19 November 2009

I'm not turning into a socialist am I?

The Times Money Central has a list of the top ten millionaires on the Tory front bench (out of a staggering 19)

Is it wrong to feel a slight bit worried about being run by millionaires?

I have no objection to people earning this amount of money, or indeed inheriting it, but it's the influence of money on power that I have a problem with - nineteen millionaires, it's about two thirds of the shadow cabinet, and includes all the big guns - is it not somewhat unrepresentative to have a country run by people in the top 0-point-something percentile?

Equality aside, it's more the fact that it's clear that we are still being run by money and the landowning classes, people like Hague and Philip Hammond were successful in business, but most, like Cameron, Osbourne and Strathclyde (a surviving hereditary peer, great) are merely 'from money' - how does this serve the people?

Fortunately Labour lost their working credibility decades ago so I have no need to consider them, and this certainly isn't a tory-specific problem, but it really is galling to see how we are still being run by the landed interests, as it were

I feel very strangely socialist writing this, but I don't want to be run by a bunch of privileged politicos who've never done a days work in their lives


A.N Wilson, the Mail's most sensible (non-MP) commentator, says we really should stop being offended so much, in the Daily Mail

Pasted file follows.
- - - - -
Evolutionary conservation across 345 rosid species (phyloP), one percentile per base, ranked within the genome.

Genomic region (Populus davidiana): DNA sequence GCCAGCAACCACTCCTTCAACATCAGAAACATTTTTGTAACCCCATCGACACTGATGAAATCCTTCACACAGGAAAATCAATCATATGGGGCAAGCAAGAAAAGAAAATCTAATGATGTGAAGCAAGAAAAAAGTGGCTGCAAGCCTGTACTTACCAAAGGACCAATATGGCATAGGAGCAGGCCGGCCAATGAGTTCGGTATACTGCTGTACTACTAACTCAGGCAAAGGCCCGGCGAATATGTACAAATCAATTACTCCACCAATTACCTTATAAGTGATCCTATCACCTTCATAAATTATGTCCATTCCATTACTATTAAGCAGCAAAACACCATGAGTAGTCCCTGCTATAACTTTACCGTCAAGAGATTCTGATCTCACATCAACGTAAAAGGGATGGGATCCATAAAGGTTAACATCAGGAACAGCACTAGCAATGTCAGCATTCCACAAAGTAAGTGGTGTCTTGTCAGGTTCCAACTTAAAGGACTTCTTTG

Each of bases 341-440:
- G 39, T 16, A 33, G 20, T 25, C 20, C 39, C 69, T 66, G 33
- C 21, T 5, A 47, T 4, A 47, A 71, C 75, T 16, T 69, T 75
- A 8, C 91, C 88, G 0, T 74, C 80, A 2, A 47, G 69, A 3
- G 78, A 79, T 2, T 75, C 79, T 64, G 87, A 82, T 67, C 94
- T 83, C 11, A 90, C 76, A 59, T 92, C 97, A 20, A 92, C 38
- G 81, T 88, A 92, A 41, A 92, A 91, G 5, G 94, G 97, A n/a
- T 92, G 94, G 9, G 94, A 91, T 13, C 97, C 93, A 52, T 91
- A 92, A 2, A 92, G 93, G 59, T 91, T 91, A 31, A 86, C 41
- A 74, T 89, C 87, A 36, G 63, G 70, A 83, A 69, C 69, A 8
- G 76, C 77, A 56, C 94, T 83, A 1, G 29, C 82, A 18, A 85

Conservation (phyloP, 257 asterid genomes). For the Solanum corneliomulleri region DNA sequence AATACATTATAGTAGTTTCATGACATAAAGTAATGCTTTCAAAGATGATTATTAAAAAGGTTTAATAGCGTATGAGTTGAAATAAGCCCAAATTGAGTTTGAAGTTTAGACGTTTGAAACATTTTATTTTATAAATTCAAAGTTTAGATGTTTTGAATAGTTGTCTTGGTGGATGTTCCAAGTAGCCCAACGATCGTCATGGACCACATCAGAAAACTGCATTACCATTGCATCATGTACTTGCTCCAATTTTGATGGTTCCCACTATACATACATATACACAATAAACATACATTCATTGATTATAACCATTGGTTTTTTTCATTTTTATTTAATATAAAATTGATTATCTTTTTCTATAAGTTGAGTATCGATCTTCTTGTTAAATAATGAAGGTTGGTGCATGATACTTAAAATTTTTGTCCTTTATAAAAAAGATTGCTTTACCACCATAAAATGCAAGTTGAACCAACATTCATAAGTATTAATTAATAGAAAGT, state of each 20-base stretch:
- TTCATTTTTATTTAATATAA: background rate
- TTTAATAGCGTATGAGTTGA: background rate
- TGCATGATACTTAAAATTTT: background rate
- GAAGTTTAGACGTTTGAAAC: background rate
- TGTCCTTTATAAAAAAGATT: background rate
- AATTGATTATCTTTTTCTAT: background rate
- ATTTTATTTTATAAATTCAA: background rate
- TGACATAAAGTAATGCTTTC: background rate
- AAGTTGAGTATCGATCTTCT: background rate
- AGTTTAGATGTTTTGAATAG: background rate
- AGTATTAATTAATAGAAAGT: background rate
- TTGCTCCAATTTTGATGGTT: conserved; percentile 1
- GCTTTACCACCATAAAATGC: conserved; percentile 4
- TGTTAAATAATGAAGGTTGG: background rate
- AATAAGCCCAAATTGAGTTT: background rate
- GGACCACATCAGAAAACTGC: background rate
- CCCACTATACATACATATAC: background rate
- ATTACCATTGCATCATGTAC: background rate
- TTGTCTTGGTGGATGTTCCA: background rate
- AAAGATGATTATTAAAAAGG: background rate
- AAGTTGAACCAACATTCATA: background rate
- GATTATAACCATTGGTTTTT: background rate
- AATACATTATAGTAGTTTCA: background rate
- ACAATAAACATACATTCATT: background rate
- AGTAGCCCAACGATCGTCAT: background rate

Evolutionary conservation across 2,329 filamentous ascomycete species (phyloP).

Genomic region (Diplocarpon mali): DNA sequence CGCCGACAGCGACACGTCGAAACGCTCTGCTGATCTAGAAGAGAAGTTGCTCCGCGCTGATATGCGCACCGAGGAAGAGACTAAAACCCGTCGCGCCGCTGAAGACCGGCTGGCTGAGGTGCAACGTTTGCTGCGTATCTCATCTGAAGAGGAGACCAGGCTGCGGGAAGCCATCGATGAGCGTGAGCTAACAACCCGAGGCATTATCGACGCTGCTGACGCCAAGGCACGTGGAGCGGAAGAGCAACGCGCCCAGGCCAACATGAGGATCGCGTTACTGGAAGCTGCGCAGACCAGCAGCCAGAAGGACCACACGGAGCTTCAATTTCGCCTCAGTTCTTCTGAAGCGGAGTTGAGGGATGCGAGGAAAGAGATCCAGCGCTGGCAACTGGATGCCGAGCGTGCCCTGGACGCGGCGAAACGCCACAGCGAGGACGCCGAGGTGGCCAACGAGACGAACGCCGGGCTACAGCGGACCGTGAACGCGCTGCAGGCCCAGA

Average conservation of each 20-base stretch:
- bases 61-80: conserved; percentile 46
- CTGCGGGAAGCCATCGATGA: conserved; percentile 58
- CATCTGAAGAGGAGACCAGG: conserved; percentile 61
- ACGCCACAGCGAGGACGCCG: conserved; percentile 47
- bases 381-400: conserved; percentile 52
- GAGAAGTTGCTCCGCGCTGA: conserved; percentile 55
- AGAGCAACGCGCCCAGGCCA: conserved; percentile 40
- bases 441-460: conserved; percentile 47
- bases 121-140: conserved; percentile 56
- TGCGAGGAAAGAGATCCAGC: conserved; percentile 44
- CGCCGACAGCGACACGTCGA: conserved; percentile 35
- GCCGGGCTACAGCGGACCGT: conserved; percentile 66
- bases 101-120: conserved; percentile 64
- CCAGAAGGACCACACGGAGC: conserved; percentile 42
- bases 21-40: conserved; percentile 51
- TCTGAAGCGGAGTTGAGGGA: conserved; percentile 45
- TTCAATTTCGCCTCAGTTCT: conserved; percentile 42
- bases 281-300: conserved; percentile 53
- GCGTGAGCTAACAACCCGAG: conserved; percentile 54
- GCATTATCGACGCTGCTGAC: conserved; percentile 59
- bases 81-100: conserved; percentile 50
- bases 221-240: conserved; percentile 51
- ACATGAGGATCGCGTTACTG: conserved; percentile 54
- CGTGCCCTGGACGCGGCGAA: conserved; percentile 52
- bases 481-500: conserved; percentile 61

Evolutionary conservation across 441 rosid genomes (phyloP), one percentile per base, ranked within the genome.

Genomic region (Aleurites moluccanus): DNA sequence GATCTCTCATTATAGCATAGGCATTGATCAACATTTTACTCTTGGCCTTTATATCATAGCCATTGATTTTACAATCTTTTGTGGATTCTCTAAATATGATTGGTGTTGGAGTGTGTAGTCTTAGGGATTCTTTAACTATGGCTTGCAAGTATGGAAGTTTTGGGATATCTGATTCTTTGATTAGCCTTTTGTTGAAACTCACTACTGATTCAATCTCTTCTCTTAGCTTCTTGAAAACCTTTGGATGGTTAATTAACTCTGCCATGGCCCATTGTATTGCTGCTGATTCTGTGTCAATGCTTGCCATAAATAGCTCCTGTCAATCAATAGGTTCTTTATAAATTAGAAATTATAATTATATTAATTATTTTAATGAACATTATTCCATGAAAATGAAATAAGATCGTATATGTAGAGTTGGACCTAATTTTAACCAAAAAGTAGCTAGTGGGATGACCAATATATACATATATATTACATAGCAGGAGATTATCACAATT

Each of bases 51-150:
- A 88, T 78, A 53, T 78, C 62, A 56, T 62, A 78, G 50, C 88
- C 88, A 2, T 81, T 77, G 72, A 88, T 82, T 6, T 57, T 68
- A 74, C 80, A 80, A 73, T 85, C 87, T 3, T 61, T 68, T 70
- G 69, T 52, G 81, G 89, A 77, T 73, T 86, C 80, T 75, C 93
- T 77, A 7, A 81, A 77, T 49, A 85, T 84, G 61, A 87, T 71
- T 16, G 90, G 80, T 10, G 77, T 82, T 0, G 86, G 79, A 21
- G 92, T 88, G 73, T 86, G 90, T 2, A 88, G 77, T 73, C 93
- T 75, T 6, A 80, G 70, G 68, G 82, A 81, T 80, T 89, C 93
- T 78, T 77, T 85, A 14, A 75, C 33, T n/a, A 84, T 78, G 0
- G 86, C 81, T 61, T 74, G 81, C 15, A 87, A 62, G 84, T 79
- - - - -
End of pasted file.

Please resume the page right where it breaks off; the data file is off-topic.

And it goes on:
Anyone seeing any irony here?


The Mail also have a comedic list of funny exam answers - but they just can't help getting a kick in at today's 'dumbed down' questions, it must therefore be a proven fact, of course (because they're still not dumbed down enough!!)

Some things: firstly, it's belittling each successive generation's efforts, so if I say I'm smart and probably have more qualifications than them, and used to write silly things in either R.E. exams or questions I had the foggiest in (who didn't?) they can say everything is 'dumbed down' and I'm stupid too

and secondly, can you answer these questions:

'What did Gandhi and Genghis Khan have in common?' (aside from unusual names, of course)

'What is the highest frequency noise that a human can register?'

Some seriously useful questions there, good old standardised testing - and one day I'll find a use for algebra...

And I do wonder if smarty-pants writers at the Mail know what a nitrate is

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